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A Colossus code-breaking computer as it was during World War II. (image: Wikimedia)

Database Object Naming Standards

Part II: Columns

Intellog Inc.
Aug 19, 2019 · 5 min read

In Part I: Tables, I discussed standards as they relate to naming tables. This time, it’s:

Column Naming Rules

Base Names The concepts modeled with database tables tend to be described in similar terms. Many tables contain a column with descriptive information, a column with a name or a column with amounts, for example. For these, it’s useful to have a list of standardized column names used repeatedly. These are referred to as Column Base Names, or just Base Names. The most important concept is that the table in which the Base Name is found provides a context. If you are using one of the Base Names by itself, as will often be the case, it is inferred that the thing being described with the dsc Base Name or named with the nm Base Name is the idea being modeled in the table in which these columns are found. More to the point, it’s not necessary to repeat some portion of the table name itself within the column name. For example, Whale.nm (think ‘whale name’) reads a lot better than Whale.whaleNm (think ‘whale whale name’). Nothing against whales — in fact, some of my best friends are whales — but the second whale in the identification of this column adds nothing in terms of clarity.

Elimination of Redundancy Of course, there are many situations where there is a requirement for multiple instances of a given Base Name within a table. In the table Dog, for example, it’s reasonable to expect a nm column; Dog.nm. However, let’s assume the application design evolves and the dog’s formal show name needs to be captured. A column with the qualifying prefix show would be added to the column name; hence showNm. As a result, the Dog table contains Dog.nm and Dog.showNm. It’s also tempting to rename the existing nm column to nickNm or familiarNm. However, the two names don’t have equal status. For example, if you take your champion Weimaraner out for a scrape, you are not likely to say; “”, but rather, the less pretentious and slightly less definitive “” The latter is the name you regularly , therefore it makes sense to use the Base Name for the familiar name of the dog in question. It’s sort of like a ‘default’ name. There are situations, however, where names have absolutely equal status; Person.firstNm and Person.lastNm is a classic example. Unless you are Oprah, Cher or Madonna, you need both names (at least) to fully identify a given instance of Person. In this case, it’s important to eliminate the Base Name from the table. This reflects the fact that in this kind of situation, all nm columns have equal status. The presence — or absence — of the Base Name implicitly tells you something about the structure of the data being modeled.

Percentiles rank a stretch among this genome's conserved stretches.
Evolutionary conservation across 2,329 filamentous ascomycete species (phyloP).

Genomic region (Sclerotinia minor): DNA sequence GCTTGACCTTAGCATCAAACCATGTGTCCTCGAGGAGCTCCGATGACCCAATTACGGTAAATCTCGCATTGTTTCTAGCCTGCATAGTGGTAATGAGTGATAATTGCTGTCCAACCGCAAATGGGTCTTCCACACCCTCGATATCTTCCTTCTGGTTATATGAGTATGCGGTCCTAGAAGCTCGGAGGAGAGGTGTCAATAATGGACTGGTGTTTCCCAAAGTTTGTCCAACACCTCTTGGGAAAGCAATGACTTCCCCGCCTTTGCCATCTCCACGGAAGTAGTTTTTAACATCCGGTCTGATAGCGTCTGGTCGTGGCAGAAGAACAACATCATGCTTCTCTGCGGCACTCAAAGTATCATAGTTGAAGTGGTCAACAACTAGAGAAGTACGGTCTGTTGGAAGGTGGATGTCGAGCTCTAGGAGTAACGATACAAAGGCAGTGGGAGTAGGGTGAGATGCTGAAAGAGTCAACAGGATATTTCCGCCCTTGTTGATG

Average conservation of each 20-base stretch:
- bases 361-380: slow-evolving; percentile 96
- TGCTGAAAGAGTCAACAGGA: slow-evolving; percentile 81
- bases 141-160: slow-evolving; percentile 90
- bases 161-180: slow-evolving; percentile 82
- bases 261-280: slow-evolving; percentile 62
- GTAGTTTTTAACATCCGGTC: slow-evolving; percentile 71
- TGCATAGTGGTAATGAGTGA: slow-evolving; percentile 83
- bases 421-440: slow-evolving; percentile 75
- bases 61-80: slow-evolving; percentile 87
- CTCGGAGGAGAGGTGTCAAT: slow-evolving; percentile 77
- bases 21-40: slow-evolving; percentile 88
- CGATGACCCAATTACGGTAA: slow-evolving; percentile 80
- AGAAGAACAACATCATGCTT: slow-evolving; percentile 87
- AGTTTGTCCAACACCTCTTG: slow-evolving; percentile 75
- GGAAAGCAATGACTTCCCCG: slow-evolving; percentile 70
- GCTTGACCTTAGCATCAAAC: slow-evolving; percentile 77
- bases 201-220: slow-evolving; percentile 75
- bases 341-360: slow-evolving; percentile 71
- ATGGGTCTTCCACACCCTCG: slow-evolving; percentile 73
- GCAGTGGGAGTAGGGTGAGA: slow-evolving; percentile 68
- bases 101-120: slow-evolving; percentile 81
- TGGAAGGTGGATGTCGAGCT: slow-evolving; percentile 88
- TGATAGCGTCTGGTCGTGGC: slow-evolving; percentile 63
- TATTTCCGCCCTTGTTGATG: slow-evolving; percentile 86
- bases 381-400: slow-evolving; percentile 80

Capitalization The first letter in the column name is lowercase, which is the opposite of table names described previously. If tables are the database analogue of class, then columns are the database analogue of class properties. I come from the school of thinking that the first letter of a property name is lowercase, to distinguish them from class names. So, Person.lastNm, never Person.LastNm. Similar to tables names, use camel case to distinguish the various parts of the column name, never underscores, spaces or some other character.

AbbreviationsAs with all names for database objects, do not abbreviate for all but the most self-evident ideas. The Base Names described above are an obvious exception to this rule. Due to their very frequent use, however Column Base Names become part of the visual furniture. You will see dsc, but in your mind, you will hear the verbose ‘description’. In all other cases, no abbrevations — the argument for which was spelled out in the rules around naming tables.

Alphabetical Order Columns always appear in alphabetical order. Alphabetical order is useful if you have a particularly long collection of columns in a table. You can glance at the structure and determine if a particular column exists or not. The significant exception to this rule is both primary and foreign keys, to be dealt with in a future post.

Summary Example

The following continues the example of the Dog table that I started above, and it applies all of the above rules;


Keep in mind that there are a few other rules that I have not yet covered that will impact the table structure, but I will add those items to this basic table structure as and when they are covered in future posts.

Other Thoughts

When JOINing two tables that use the standards described above, you will have to get used to using the fully-qualified column name. This is because there is a pretty good likelihood your JOIN will expose two column names that are the same. For example:

Role ON Role.id_Person =

will likely fail, because there is a pretty good chance that both Job and Role will have a nm column associated with them. Therefore, the syntax must read:

Role On Role.id_Person =

At first, this would appear to be a significant drawback, but I believe in using fully-qualified columns names, anyway, for the purposes of making the SQL statement more readable. The example above also provides a sneak peak at standards for primary and foreign keys, but these are covered in more detail in Part III of this series.


There are quite a few other rules that I apply to the naming of columns in database tables, but I will leave those idea for a future post. Thank you very much for reading, and let me know what you think!

©2019 Intellog Inc.

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